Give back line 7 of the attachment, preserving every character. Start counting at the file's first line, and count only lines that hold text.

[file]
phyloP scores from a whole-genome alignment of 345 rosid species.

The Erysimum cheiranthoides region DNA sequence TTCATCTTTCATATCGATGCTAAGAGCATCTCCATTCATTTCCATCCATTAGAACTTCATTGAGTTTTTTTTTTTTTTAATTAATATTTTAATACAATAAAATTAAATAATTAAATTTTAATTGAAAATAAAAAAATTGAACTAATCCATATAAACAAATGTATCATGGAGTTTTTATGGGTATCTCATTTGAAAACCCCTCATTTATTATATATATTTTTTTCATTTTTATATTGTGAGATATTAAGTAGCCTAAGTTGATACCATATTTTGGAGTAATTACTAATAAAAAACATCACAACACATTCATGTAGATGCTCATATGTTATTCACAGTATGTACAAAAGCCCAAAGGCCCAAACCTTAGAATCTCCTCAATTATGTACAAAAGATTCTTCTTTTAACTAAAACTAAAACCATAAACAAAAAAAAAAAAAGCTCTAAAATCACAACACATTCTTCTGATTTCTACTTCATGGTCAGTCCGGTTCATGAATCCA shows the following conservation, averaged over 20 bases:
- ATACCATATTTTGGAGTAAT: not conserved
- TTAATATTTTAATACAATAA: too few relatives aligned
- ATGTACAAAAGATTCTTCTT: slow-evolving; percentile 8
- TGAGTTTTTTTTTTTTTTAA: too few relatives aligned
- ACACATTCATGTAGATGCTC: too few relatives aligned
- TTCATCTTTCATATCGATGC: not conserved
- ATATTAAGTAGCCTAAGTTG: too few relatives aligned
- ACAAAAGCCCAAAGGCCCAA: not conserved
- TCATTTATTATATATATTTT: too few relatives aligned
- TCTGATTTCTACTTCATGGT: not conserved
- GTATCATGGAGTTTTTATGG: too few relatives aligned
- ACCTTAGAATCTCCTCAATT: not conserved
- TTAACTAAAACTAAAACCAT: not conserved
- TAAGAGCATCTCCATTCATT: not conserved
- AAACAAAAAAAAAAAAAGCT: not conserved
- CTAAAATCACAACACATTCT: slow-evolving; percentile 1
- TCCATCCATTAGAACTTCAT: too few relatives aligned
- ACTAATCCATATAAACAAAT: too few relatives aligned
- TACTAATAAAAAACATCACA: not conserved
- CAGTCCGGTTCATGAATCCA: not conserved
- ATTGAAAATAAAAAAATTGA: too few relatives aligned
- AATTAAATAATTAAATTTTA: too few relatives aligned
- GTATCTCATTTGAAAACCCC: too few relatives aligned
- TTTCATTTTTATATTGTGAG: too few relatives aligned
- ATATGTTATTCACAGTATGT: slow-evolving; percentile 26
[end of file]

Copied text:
- ACACATTCATGTAGATGCTC: too few relatives aligned